The Real Deal On Black Men And Incarceration Is Brought Out In The Book, "What Happens When Brothers Go To Prison And Leave Sis Alone"

by Jaki McCalvin

Black men have been going to prison for a very long time. Prison takes away power and control. It is a form of slavery that, unfortunately, black men are volunteering for in record numbers. The overseer is the judge; the slave masters are the correction officers. This is the real deal. When my husband stood before the white judge in his shackles, I mean handcuffs, I thought to myself, damn, that white man has so much power. And I began to wonder, why are we giving the white man more power and control over us?

Slavery was a form of imprisonment. In the sixties and seventies men stood up and refused to be set down and they were met with water holes, vicious dogs, the butt of a policeman’s gun and prison walls. But there was a cause, a reason and a method to the madness. They were fighting for our rights, the same rights that black men give up when they step before the judge in court.

Today black male incarceration has reached an all time high. Several statistics say the same thing. According to the Criminal Justice State of New York On-Line Statistics (,) “Newborn African-American males have a 1 in 4 chance of being incarcerated in their lifetime, Hispanics have a 1 in 6 and whites only have a 1 in 23 chance of ever being incarcerated.

Due to these sobering statistics what do you think happens when so many African-American men go to prison? They leave behind a vast number of women who must become both mother and father to small children. These women suddenly become sole supporter of families and are often pushed to poverty levels, as there is suddenly no second income and no child support.

It is true that the criminal justice system is unfair to black men who get more time for the same crimes white men commit. But there are several reasons why this occurs. First of all, the prisons represent a moneymaking business. In most states where there are prisons, the warden lives in the area, the cook, the correction officers, the man that distributes the food and other supplies from his own business that he started when he realized there was a need because of the prisons. They all live there and they all profit off of the large number of inmates in their all white town where the inmates are mostly black. So it is very simple. They need these prisons much more than they need rehabilitation programs and that is why they constantly build more prisons. But there would be no more building of prisons if there were no longer a few hundred brothers to put inside these prisons. As it stands, prisons are overcrowded. There are already hundreds of inmates, mostly black who could easily fill up a brand new prison and make some more towns richer.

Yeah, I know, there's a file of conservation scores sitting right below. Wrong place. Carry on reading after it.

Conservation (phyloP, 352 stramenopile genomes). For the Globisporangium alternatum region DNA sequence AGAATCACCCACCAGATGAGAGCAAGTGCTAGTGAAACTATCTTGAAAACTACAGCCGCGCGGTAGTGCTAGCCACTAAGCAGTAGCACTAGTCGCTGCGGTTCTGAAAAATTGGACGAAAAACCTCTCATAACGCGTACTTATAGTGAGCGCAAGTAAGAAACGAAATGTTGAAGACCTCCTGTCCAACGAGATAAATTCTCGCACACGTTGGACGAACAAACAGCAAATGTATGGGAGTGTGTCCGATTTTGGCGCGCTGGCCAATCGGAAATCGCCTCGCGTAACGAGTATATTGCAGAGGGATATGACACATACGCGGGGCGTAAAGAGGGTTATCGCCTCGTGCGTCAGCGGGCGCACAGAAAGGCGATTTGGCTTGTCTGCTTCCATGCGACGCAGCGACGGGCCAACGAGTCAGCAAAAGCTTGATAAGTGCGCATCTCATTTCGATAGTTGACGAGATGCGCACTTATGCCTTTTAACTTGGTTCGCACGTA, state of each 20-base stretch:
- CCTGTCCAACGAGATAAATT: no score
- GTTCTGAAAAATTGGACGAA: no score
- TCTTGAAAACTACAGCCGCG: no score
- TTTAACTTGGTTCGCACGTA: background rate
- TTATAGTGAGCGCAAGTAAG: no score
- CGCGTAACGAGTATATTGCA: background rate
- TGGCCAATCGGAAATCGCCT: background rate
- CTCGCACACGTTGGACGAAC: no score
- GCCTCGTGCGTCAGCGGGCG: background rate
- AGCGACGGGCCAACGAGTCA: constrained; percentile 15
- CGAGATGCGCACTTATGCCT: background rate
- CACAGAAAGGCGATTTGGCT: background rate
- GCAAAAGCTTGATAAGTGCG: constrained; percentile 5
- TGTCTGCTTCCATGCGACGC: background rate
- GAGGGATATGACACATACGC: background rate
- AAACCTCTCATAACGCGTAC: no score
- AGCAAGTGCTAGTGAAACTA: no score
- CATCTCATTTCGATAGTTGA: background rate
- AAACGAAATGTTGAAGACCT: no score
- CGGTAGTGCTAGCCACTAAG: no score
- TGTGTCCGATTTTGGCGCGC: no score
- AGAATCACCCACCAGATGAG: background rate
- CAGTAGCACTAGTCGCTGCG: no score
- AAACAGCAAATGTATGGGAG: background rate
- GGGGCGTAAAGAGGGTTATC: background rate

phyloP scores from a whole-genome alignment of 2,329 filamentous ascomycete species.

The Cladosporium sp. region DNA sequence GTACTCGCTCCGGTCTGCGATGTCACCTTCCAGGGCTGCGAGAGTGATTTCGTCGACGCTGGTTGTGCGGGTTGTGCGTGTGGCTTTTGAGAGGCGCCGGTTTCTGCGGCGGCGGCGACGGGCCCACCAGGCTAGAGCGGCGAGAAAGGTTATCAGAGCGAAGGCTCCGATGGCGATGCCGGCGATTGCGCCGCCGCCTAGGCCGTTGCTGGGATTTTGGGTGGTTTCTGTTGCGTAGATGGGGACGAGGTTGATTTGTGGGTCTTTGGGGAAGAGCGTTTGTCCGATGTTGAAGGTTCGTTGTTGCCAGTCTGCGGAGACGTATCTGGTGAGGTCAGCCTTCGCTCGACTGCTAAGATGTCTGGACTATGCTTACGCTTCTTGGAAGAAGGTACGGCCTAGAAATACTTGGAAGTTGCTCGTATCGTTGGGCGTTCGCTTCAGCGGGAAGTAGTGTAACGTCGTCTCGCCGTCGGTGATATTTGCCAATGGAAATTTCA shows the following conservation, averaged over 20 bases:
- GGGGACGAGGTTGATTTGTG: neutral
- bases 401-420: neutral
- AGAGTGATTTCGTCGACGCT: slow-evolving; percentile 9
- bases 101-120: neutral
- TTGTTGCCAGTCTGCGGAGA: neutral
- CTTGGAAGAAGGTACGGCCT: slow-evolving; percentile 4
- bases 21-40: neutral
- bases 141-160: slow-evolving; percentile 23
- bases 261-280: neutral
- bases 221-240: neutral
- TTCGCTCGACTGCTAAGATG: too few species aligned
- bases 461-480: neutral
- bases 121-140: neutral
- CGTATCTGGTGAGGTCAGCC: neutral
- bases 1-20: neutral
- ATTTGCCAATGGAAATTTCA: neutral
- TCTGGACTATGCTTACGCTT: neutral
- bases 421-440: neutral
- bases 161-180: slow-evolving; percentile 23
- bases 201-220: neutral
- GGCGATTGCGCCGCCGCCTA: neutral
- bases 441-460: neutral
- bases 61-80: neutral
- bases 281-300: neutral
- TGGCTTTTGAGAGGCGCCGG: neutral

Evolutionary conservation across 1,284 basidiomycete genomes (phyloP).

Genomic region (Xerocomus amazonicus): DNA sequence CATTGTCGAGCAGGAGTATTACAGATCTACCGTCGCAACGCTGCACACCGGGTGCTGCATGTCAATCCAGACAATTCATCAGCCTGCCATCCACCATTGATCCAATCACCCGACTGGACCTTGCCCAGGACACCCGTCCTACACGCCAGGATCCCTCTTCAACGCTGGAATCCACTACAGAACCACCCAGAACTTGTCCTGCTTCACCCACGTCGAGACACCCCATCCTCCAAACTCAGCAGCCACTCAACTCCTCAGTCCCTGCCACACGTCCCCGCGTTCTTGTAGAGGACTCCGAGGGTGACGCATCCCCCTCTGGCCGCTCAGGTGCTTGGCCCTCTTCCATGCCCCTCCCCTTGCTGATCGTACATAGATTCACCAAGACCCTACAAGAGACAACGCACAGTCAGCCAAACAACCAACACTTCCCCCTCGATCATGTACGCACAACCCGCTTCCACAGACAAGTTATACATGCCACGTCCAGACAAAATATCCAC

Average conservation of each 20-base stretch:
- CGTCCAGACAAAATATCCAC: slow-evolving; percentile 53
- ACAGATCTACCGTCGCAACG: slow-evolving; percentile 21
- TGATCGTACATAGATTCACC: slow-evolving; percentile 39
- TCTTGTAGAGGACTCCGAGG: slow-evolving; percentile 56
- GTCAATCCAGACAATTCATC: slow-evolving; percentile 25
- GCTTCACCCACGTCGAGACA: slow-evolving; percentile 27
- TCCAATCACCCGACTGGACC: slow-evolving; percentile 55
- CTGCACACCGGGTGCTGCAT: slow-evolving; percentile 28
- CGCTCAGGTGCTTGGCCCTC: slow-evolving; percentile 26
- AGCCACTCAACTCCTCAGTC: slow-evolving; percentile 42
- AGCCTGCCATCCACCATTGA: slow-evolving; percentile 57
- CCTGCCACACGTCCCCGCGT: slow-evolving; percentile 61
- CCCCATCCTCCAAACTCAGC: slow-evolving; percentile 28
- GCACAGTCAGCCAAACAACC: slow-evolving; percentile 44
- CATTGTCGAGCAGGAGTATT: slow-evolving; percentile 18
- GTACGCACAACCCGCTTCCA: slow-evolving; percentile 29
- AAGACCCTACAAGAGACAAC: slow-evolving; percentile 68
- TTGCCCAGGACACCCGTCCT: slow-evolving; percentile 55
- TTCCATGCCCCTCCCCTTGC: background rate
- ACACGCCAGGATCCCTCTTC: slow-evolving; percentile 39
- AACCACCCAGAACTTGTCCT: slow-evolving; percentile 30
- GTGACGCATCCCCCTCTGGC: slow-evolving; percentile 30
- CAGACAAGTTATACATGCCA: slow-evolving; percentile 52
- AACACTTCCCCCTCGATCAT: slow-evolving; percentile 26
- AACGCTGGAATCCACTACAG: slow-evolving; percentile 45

Until African-American men stop going to prison we will NEVER have the power and money that white men have. It is time that we look at African-American male incarceration and what it does to the black family. We can no longer ignore it or sweep it under the rug. We must start to think about the children and the wives and girlfriends that visit the prisons and what they are dealing with. For every brother that goes to prison there is a mother who loses her son, a child who loses his/her father and a wom an who’s home is broken, who no longer has her man around for her needs and her children’s needs.

When my husband went to prison I was devastated. Although I began to visit him it took a toll on me emotionally as well as physically and my health declined as a result of the stress I suffered. And that is why I wrote, “What Happens When Brothers Go To Prison And Leave Sisters Alone.” I hope that black men will read my book and see what incarceration does to the family. New York City alone has over 1,000 women visiting the more than 50 prisons in upstate New York on a regular basis every weekend. These women are your secretaries, nurses, traffic officers, etc. They are normal women who are trying to give their children a chance to continue a relationship with daddy although he is now incarcerated. They are women who are trying to support men that have made mistakes. They are women like myself. I bring an awareness of this issue in my book because it is an issue that we must no longer ignore. I have met these women on my regular visits to the upstate prison where my husband has resided for over 12 y ears. I have listened to their concerns, heard their struggles and felt their frustrations. But I wish I never had to write this book, I wish this issue were not as prevalent as it is today. I wish that brothers would stop going to prison and leaving sisters alone. Information about this book can be obtained by going to Demand that your libraries and bookstores order this book, for the young brothers who happen to stop in - - we can save them before it’s too late.

The Real Deal On Black Men And Incarceration Is Brought Out In The Book, "What Happens When Brothers Go To Prison And Leave Sis Alone" by Jaki McCalvin

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